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AGHLABIDS (known as Banū al-Aghlab ), Arab Muslim dynasty that ruled Ifriqiyya (modern-day *Tunisia and eastern *Algeria) from 800 to 909. Its rulers were princes commonly referred to as amīrs. It was subject to the *Abbasid caliphs of Baghdad but was in fact independent. The capital city was *Kairouan (al-Qayrawān) in Tunisia. During the ninth century Kairouan civilization flourished, its capital becoming one of the largest Maghrebi commercial centers. Theamīrs invested funds in public works to conserve and distribute water, contributing to the prosperity of their country. Their fleet was supreme in parts of the Mediterranean and their corsairs captured ships at sea. Captured persons and property were subsequently redeemed for profit. The Aghlabids also gained temporary control over Sicily, Malta, and Corsica.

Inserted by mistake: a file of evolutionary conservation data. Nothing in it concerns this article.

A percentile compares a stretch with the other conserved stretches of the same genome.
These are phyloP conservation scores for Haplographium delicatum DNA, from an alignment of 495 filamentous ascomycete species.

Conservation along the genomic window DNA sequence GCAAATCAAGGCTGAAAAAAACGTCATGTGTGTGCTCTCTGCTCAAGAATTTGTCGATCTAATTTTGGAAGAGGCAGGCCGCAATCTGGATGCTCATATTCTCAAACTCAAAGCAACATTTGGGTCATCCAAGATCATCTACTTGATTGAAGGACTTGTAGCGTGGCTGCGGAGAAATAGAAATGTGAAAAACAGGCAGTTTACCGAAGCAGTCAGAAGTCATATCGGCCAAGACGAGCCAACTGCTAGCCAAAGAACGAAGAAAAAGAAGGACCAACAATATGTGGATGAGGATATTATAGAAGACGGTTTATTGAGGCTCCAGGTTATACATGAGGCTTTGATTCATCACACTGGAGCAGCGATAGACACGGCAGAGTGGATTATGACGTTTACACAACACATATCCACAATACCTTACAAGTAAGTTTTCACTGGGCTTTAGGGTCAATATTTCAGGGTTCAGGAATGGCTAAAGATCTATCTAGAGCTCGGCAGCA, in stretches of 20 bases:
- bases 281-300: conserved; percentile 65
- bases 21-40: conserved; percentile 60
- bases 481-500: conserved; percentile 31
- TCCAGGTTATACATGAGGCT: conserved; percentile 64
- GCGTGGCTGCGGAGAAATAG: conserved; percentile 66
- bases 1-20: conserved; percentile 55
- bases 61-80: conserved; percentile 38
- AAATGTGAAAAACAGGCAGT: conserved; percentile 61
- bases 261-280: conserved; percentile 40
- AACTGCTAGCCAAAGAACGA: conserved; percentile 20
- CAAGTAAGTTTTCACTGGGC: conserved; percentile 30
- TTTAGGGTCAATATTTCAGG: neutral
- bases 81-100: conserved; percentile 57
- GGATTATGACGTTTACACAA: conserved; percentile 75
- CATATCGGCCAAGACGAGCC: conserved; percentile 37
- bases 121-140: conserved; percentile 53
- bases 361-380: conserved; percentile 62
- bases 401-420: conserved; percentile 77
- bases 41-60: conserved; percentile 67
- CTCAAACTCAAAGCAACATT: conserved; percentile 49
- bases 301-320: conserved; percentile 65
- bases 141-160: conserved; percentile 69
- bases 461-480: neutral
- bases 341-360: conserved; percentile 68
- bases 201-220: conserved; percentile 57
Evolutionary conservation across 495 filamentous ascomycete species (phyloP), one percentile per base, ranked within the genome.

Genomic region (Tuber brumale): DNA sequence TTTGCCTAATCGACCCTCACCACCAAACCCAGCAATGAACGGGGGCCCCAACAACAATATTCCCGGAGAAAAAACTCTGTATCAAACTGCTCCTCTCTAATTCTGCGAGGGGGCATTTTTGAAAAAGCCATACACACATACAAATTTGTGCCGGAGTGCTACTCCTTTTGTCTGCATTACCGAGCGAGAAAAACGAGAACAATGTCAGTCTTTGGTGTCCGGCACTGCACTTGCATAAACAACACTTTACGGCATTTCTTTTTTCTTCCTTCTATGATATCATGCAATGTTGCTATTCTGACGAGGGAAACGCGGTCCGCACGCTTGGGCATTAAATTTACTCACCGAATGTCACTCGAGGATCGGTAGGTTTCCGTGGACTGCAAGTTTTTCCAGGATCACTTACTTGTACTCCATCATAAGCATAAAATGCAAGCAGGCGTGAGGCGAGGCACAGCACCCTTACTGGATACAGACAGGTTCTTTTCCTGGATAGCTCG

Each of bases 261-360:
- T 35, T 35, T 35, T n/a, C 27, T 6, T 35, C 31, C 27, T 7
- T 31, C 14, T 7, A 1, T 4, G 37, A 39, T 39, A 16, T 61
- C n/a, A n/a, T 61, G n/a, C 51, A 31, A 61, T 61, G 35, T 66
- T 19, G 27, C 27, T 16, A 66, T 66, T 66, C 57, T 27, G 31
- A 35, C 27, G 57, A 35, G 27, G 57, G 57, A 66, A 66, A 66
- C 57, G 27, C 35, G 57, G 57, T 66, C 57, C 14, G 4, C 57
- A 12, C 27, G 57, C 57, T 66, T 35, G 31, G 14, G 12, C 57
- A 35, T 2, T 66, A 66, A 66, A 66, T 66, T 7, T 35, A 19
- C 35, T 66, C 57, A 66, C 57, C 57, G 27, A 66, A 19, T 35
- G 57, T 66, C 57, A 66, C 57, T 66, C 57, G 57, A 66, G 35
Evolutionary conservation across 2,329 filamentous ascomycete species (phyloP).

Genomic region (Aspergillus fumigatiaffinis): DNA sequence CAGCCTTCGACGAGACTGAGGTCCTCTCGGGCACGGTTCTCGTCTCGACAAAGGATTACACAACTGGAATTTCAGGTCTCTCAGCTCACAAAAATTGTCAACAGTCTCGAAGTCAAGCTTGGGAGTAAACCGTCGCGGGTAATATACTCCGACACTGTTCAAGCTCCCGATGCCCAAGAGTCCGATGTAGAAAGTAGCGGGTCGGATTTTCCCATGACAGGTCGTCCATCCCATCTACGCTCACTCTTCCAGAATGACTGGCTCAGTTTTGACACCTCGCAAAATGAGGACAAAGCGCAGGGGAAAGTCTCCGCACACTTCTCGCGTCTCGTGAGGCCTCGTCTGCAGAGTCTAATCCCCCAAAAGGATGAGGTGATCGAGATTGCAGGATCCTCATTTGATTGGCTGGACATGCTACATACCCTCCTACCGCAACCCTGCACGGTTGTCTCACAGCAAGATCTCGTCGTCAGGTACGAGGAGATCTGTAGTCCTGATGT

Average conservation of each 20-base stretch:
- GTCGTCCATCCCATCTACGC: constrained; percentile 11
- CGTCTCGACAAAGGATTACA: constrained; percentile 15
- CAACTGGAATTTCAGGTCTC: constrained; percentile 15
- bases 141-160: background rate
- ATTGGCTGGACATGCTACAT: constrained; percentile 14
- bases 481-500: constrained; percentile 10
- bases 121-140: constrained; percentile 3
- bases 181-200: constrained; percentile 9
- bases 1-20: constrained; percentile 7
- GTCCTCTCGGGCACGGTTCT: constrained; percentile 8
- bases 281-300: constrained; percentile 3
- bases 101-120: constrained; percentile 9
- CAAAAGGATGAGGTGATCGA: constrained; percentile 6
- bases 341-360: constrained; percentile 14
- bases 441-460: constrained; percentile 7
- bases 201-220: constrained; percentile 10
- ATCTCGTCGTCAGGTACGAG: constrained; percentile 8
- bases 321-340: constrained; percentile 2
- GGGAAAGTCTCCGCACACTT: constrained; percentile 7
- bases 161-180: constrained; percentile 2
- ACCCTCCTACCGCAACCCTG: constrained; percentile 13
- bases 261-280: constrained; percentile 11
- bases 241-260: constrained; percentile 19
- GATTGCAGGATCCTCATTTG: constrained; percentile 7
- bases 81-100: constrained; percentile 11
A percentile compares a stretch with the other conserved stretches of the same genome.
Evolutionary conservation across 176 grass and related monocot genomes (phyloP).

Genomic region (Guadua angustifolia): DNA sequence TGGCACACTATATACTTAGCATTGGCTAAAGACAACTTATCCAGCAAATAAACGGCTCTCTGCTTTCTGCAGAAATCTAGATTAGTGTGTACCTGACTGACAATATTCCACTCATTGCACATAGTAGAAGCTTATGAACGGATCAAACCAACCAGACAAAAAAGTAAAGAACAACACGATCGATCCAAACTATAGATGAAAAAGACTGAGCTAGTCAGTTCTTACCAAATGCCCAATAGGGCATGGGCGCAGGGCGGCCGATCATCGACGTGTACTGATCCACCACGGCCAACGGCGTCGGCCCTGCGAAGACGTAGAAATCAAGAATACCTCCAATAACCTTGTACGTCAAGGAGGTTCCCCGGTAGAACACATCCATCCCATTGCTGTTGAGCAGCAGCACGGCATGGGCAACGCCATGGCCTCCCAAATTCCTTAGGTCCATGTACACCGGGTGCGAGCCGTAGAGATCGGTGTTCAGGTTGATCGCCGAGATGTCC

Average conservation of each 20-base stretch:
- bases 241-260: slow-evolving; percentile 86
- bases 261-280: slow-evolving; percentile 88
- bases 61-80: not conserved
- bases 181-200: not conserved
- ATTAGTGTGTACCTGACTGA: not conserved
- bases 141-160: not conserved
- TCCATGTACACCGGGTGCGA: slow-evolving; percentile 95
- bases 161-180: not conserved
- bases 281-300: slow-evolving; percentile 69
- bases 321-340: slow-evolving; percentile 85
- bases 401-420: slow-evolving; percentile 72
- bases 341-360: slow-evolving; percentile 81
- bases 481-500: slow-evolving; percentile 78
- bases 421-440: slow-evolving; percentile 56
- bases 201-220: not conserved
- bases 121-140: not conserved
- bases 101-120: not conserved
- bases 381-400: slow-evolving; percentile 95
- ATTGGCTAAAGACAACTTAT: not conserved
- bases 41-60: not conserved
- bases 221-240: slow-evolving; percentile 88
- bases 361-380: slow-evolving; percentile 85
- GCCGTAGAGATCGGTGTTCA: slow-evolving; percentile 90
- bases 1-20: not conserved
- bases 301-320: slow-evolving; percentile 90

The data on the Jews of this principality are scant. It is known, however, that the Jews of Kairouan began to expand and prosper under the Aghlabid amīrs. They fostered and preserved intimate and strong bonds with the Babylonian geonim and the Jewish communities of Palestine and Egypt. A medical school existed in Kairouan. One of its noted teachers was Isaac *Israeli, the physician to the last Aghlabid amīr Ziyādat Allah iii.


P.K. Hitti, History of the Arabs (1958); Nissim b. Jacob, Ḥibbur Yafeh min ha-Yeshuʿah, ed. H.Z. Hirschberg (1954); I.M. Lapidus, A History of Islamic Societies (2002).

[Michael M. Laskier (2nd ed.)]